01/03/2011. Contributed by Paul Hanley
pub: TOR/Forge. 704 page enlarged paperback. Price: $15.95 (US), $18.50 (CAN). ISBN: 978-0-7653-1923-4 pub: Gollancz. 704 page enlarged paperback. Price: GBP 14.99. ISBN: 978-0-575-08417-9) .
check out websites: www.tor-forge.com and www.orionbooks.co.uk
This compendium book comprises three previously published books which I think were the first ones recounting the tales of the Black Company. There are at least ten books in the series.
The Black Company is a band of mercenaries who are working more often than not for the worst of regimes. They fight with sword and spear and bow and arrows but their world is a one of magic and they have their own mages to protect them and help them defeat their enemies.
The stories are all told from the viewpoint of Croaker, who is the medic of the unit and its chronicler. He holds the records of the band which stretches back for centuries.
After trouble with a particular employer, the unit signs on to fight on behalf of a particularly brutal regime in the far north. They have their own reasons for soldiering and their own morality within the bounds of their work.
I think one of the elements I enjoyed about the book was that the soldiers behaved like soldiers I have served with. Despite this being a world of magic, it is grounded in the responses of real people. I have called down artillery and mortar fire on targets and always felt this resembled magic. Gabble into a radio and, a short while later, death and destruction rained from the sky with flashes from the explosions and clouds of smoke and dust. The magic generated by the unit’s mages is on a human scale. They complement the actions of the troops rather than swamping them.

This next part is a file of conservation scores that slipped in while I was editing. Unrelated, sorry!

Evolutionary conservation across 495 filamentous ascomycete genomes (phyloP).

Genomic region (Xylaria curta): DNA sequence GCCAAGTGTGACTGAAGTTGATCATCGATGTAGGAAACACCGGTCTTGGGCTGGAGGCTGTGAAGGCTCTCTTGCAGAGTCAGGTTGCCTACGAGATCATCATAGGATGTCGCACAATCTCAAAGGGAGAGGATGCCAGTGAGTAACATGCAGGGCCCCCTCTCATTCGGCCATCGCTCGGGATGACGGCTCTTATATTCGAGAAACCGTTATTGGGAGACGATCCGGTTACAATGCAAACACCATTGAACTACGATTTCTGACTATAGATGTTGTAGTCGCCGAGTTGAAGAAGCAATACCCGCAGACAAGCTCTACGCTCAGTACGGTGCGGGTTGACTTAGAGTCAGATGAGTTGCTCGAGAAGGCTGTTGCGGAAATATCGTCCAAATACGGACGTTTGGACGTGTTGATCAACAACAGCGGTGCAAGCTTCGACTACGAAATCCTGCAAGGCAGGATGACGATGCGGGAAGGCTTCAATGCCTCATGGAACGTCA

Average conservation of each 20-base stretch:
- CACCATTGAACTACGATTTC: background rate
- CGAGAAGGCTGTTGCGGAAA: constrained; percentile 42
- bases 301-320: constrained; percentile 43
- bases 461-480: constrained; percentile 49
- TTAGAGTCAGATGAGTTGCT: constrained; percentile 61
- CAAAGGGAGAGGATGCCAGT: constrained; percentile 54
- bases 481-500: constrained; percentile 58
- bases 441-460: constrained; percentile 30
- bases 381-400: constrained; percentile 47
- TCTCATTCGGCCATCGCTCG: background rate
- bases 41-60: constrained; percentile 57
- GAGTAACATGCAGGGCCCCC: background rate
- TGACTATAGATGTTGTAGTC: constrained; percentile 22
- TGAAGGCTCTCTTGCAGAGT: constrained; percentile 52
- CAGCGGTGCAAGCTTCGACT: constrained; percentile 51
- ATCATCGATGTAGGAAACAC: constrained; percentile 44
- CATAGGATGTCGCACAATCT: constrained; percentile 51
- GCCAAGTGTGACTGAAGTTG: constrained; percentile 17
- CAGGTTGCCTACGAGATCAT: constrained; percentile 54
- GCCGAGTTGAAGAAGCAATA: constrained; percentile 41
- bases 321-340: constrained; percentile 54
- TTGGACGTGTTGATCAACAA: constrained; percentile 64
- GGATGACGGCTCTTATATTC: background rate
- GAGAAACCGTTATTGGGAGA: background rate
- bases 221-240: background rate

Unlike most fantasies, which are told from the viewpoint of the goodies, this is from a more ambivalent viewpoint. The unit are fighting a war against guerrilla bands and despite the fearsome wizards who support the regime they are in one retreat after another despite any victories and successes they might achieve. Rather akin to the elite German units on the Eastern Front in the later years of World War II.
As the fighting goes on, Croaker and his fellows become more involved with the evil elite who command their side of the war and eventually, with much of the army, are trapped in a besieged city.
Rumour has long had it that a female, the White Rose, will lead the Rebels to victory and it seems she has appeared.
Together, the three books in this volume tell the tale of the last free company of Khatovar and its main characters though skirmishes, battles and sieges and of their involvement with the mighty of their world.
They are well told stories. I think that Glen Cook has succeeded in creating three-dimensional rounded characters who are a mixture of good and bad which I think adds to the strength and effectiveness of the stories.
If you like fantasy, especially with a military flavour to it, I can recommend ‘Chronicles Of The Black Company’ to you.
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Stephen Hunt's novels - USA